All too often, small business managers think, “my business is in an at-will state, which means we can terminate someone’s employment for any reason or for no reason at all, right?”
There are a number of exceptions to the employment-at-will doctrine, including the following:
If one exists, it may prohibit termination in the absence of certain reasons (e.g., good cause).
An employment contract prohibiting termination in the absence of certain reasons may be implied as the result of statements, promises, conduct and the like.
Unionized employees are governed by the terms and conditions of collective bargaining agreements and are not considered at-will employees.
Dismissals are illegal if based on age, sex, national origin, religion, race, color, disability, union membership or any other characteristic protected by federal, state or local law. Some state laws also address discharges based on factors such as marital status, sexual orientation, tobacco use or appearance.
In most states, you can’t terminate employees for such activities as filing workers’ compensation claims, whistle-blowing, protesting unsafe working conditions or refusing to commit unlawful acts.
Employees are protected from discharge based on retaliation for reporting or otherwise opposing unlawful employer practices.
You can’t discharge employees solely for exercising federal or state- mandated benefits, such as taking leave to care for ill family members under the Family and Medical Leave Act or organizing unions under the National Labor Relations Act.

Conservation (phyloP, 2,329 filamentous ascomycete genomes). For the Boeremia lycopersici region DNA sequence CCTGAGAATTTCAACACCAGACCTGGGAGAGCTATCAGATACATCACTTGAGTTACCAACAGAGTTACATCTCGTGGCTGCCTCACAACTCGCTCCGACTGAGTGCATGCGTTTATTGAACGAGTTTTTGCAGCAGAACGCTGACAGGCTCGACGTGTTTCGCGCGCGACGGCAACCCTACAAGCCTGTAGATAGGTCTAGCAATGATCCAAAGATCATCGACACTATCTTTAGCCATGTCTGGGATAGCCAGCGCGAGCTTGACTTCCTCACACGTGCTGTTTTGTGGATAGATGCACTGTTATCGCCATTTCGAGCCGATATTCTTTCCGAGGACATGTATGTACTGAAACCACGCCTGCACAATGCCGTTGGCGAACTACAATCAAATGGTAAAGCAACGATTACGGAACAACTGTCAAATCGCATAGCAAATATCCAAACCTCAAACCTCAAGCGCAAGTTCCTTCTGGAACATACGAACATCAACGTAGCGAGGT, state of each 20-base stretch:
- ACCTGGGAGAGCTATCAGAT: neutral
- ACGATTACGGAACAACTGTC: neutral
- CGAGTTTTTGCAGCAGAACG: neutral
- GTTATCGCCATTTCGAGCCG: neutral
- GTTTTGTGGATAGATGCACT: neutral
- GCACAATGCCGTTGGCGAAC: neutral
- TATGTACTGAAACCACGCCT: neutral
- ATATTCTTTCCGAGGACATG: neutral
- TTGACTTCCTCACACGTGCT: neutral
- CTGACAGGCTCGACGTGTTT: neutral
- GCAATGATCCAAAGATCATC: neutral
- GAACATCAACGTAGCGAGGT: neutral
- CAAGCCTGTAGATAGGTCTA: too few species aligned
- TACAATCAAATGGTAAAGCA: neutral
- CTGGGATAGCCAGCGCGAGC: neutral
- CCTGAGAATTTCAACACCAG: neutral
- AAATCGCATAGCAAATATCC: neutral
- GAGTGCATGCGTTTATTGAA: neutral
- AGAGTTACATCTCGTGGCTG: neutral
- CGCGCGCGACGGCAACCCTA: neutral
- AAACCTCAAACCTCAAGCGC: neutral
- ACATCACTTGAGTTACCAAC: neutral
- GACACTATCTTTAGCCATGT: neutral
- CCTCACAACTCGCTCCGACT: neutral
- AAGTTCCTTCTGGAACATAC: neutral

You’re prohibited from terminating employees solely because they’re about to qualify for financial benefits under pension, welfare, deferred compensation or other similar plans.
As an employer, you’ll want to consider all such issues before moving forward with the termination of an employee, even in a state that presumes employment to be on an at-will basis. Discrimination, public policy, retaliation and rights issues generally pose the most frequent challenges.
A key question for any manager who is contemplating terminating an employee for a performance issue is, “do you have any documentation of this performance issue, such as counseling forms or performance improvement plans, showing that you made the employee aware of the performance issue at hand and then gave the employee the tools, resources and time to improve?”
Another key question is, “would termination of this employee be consistent with the company’s handling of similar situations in the past?”
If the answer to either of those questions is “no,” then termination of the employee would be tantamount to inviting discrimination, public policy, retaliation, rights and other claims. Why? Because the employee would be able to argue that the employer’s official reason for the termination is not supported by documentation and/or not consistent with the way in which similar situations have been handled in the past. This, the employee could argue, means that the employer’s official reason must be a pretext—and that the “real” reason must be discriminatory, for example.
Even in at-will states, terminations are never just cut and dried. For more guidance, contact TriNet for help.
This communication is for informational purposes only; it is not legal, tax or accounting advice; and is not an offer to sell, buy or procure insurance.